The Trick McCall Mysteries—New Sins for Old Scores: In my latest paranormal mystery, Detective Richard Jax is ambushed at an old inn on a stakeout, he's saved by Captain Patrick "Trick" McCall—the ghost of a World War II OSS agent. Trick has been waiting since 1944 for a chance to solve his own murder and prove he wasn’t a traitor. Soon, Jax is a suspect in a string of murders. The murders are linked to smuggling refugees out of the Middle East—a plot similar to the World War II “Operation Paperclip,” an OSS operation that brought scientists out of war-torn Europe to work for the US. Together, they hunt for the link between their pasts—aided by the beautiful and brilliant historian, Dr. Alex Vouros—and are on the trail of a killer. Along the way, they are confronted by some of Washington's elite and one provocative, alluring French Underground agent, Abrielle Chanoux. Somewhere in Trick's memories is a traitor. That traitor killed him. That traitor is killing again. In this story, Trick McCall is Jax’s spirited sidekick. His dead-skills are similar to Oliver Tucker, but not entirely. Again, Trick is not able to swiftly unmask any killers or have clairvoyance in the cases, but he is able to add new dimension to the mysteries. For instance, he likes to “share” people—possess them and allow relive events they’ve or perhaps he’s seen. While coming to terms with being a 1940’s man thrust in 2011, Trick’s indifference to computers and cell phones forces Jax to do things the old fashioned way—footwork and chasing clues. Trick is a sarcastic adventurer who still has a love of life—despite his present dead condition. His abilities to travel to other times and places and see events through other’s eyes gives Jax a view of crimes and events that help solve their cases—a paranormal twist that adds a different aspect to the traditional mystery.

So, as you can see, my living-challenged characters add a new twist to the traditional murder mystery. They allow me to connect my historic subplots to the modern-day murders and give the characters a view of those historic events to help solve the crimes. With a few exceptions, the characters do not act like the stereotypical ghost. They are active, engaged characters who mostly just talk and act like live, breathing characters. They don’t swish around and boo here and there. You’ll easily forget they are spirits—until they traverse the story’s timeline or “share” a character and bring the reader back 75 years to another time and another murder. Then, you’ll begin to understand the importance of my paranormal twists!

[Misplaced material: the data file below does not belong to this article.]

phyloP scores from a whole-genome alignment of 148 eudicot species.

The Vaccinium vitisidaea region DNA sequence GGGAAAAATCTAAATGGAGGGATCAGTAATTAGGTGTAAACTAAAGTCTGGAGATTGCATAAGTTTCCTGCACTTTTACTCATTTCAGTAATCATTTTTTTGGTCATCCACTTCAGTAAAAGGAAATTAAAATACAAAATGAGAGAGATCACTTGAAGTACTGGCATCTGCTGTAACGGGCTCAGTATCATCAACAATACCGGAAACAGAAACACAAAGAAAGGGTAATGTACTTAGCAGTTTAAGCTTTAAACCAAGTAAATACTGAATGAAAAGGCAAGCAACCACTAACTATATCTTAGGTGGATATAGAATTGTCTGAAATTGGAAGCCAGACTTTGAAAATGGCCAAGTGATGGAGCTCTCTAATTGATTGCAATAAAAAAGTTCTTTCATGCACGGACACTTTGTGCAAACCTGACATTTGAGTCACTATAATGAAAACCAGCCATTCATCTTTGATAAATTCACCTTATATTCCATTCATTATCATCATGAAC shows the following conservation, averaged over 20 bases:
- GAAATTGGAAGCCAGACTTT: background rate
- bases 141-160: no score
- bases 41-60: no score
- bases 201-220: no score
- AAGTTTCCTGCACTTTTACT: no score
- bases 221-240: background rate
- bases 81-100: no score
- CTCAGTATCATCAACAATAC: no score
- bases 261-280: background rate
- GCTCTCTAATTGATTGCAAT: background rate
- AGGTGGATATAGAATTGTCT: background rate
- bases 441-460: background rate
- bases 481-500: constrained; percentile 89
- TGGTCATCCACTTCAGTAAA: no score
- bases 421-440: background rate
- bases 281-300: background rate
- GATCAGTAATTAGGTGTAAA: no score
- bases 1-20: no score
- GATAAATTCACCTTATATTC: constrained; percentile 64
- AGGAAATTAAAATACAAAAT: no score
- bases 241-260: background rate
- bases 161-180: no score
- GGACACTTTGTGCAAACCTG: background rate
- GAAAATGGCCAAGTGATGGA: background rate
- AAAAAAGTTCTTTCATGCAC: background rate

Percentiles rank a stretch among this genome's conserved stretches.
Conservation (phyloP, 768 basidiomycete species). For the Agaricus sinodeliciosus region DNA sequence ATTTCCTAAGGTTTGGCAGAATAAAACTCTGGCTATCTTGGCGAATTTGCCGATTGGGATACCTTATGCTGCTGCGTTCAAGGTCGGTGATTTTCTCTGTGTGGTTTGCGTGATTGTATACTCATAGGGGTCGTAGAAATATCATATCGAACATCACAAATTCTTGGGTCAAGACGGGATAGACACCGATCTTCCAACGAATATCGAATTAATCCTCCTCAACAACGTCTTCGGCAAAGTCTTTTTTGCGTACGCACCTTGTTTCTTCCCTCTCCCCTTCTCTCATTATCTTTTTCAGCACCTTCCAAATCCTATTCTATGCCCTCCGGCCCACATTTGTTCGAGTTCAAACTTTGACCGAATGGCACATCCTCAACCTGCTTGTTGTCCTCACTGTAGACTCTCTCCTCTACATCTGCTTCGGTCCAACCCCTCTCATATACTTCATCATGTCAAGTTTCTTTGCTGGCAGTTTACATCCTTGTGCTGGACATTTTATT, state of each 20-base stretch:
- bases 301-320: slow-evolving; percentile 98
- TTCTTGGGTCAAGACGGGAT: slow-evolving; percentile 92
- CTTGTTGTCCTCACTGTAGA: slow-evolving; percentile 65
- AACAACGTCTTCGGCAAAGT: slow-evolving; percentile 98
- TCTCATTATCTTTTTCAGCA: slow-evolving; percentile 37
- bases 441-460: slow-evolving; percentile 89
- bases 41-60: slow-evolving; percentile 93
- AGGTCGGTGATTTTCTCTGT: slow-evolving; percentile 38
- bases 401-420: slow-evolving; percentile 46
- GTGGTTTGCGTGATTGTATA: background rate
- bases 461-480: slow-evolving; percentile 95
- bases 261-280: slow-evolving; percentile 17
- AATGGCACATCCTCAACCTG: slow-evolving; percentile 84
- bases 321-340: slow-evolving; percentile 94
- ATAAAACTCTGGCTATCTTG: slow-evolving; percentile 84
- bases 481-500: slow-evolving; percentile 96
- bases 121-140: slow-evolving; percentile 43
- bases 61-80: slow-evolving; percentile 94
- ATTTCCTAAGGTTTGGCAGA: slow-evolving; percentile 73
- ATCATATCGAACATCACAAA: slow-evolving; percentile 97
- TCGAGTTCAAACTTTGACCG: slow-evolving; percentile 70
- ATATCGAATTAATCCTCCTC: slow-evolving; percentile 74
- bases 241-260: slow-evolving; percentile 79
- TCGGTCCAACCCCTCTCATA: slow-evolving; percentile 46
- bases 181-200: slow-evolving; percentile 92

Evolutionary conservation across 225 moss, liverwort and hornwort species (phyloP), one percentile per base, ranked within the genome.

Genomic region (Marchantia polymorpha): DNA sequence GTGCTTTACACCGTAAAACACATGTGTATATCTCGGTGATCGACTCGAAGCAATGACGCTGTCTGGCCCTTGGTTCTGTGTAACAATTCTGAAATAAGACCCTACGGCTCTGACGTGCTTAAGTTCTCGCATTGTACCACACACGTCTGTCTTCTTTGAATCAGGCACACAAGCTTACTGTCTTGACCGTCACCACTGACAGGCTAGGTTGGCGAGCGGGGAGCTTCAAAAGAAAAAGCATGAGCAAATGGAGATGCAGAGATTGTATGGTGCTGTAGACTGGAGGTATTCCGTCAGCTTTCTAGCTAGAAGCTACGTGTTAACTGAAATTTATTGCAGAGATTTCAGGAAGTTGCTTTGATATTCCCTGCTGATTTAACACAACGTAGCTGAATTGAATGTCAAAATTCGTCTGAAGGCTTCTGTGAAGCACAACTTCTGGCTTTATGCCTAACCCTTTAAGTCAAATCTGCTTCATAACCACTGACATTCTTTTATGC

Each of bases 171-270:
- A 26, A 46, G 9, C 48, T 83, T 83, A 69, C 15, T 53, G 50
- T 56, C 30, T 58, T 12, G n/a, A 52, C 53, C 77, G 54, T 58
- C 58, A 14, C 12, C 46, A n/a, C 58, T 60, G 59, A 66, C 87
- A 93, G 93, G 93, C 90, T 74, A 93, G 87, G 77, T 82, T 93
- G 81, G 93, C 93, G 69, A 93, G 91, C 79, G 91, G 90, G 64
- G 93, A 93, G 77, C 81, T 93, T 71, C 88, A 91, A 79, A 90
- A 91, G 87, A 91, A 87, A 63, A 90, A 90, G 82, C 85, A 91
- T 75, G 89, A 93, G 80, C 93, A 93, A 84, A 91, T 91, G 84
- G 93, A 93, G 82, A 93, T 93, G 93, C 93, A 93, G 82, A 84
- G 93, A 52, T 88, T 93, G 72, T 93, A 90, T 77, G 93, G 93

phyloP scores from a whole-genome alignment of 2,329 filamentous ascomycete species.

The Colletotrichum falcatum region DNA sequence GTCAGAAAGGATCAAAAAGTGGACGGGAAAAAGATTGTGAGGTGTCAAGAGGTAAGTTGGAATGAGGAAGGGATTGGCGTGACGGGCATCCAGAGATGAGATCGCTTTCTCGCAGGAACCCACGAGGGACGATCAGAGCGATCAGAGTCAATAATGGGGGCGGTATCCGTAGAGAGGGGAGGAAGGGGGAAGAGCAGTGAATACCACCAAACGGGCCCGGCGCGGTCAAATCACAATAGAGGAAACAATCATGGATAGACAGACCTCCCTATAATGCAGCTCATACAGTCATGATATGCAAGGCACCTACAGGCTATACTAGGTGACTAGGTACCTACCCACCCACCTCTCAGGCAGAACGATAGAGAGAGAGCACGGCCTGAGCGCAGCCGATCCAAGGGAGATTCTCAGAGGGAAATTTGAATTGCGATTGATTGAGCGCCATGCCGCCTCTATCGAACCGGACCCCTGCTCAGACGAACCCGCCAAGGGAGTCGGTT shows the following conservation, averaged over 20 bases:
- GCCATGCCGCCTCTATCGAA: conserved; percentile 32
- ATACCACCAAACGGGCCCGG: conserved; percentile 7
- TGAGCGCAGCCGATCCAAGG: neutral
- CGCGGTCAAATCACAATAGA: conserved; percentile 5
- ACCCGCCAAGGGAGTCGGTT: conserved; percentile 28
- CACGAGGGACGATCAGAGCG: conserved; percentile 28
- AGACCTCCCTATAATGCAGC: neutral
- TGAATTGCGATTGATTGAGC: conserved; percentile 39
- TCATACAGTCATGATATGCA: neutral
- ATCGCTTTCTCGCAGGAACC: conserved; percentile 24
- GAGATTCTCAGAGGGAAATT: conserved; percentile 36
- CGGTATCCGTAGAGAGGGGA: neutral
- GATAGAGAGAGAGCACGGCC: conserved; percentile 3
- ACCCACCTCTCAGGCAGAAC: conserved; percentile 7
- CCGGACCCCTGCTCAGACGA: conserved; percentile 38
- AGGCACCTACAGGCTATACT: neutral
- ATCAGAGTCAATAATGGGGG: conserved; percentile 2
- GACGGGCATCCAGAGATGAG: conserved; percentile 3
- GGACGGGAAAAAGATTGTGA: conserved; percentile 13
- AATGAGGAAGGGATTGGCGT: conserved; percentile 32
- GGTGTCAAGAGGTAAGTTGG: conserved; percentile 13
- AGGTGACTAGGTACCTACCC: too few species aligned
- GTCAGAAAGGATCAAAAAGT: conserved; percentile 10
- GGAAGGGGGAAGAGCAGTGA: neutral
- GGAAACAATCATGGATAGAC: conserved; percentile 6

Remember, a good detective can be a dead detective.

For more on New Sins for Old Scores or my other paranormal mysteries, check out my world at

Didn't your mother ever tell you, nothing good happens after midnight?

Although the chapters are each a quick read, it takes a full 25 to truly set up all the complications encountered and twisted together in this (to borrow a phrase) "Ghost Gunshoe" novel. 
My first impression of Jax, a member of Virginia's elite, BCI - Bureau of Criminal Investigation - is a mix between Sam Spade, Mark McPherson and Anthony Dinozzo, with Tony's fondness for old movie quotes to help soothe Jax's overactive mind. 
Jax is also employed in the character of his new ghostly partner OSS Agent (Office of Strategic Services) Trick McCall who was murdered in the line of duty in 1944. The two will be working more closely together than Jax thought possible.
"I know stuff and you can do stuff. That's what it's all about."

What at first looks like a shoot out between two BCI agents, one killed immediately and the other who dies four times before surviving, becomes more confused, complicated and covered up as various law enforcement and investigative agencies combine to figure it out. Each branch resents and distrusts the others' involvement when perhaps each should be as skeptical of members within their own ranks. Although Jax is traumatized, injured and suffering who knows what brain damage from his closer-than-near-death events, even if he accepts Trick is truly a ghost and not a result of brain damage, he can tell immediately that something is off with this scenario. When a senior officer suffers a "heart attack" and dies, there is no doubt of a cover up but of what and by whom? Clues are scattered everywhere and hidden in plain sight. 

The scene building and character developments are all five star as are the interweaving plotlines . Each time I had another question it was deftly answered shortly thereafter. 
I don't want to give away any of the resolution as this is a book one should appreciate from beginning to end.

Author Bio

He is the author of New Sins for Old Scores, Dying to Know, Dying for the Past, and Dying to Tell.
His new thriller, The Consultant: Double Effect will be out in the spring of 2018 from Oceanview Publishing.
Tj is an international security consultant specializing in anti-terrorism, investigations, and threat analysis—life experiences that drive his novels. With his former life as a government agent and years as a consultant, he has lived and worked around the world in places like Greece, Turkey, Italy, Germany, the United Kingdom, and throughout the Americas—among others.
He was raised in New York's Hudson Valley and lives with his wife and Lab companions in Virginia where they raised five children.

Learn about Tj’s world at:
Web Site:


  1. Wow! Many thanks for this great review and posting my guest blog! I am loving this Great Escapes Book Tour - as I did last year! I hope your readers enjoy the story!

  2. Great review and congrats on the tour TJ. I love a good mystery.
    sherry @ fundinmental

  3. Excellent post! I really enjoyed reading the guest post and the review! Looking forward to checking out this book!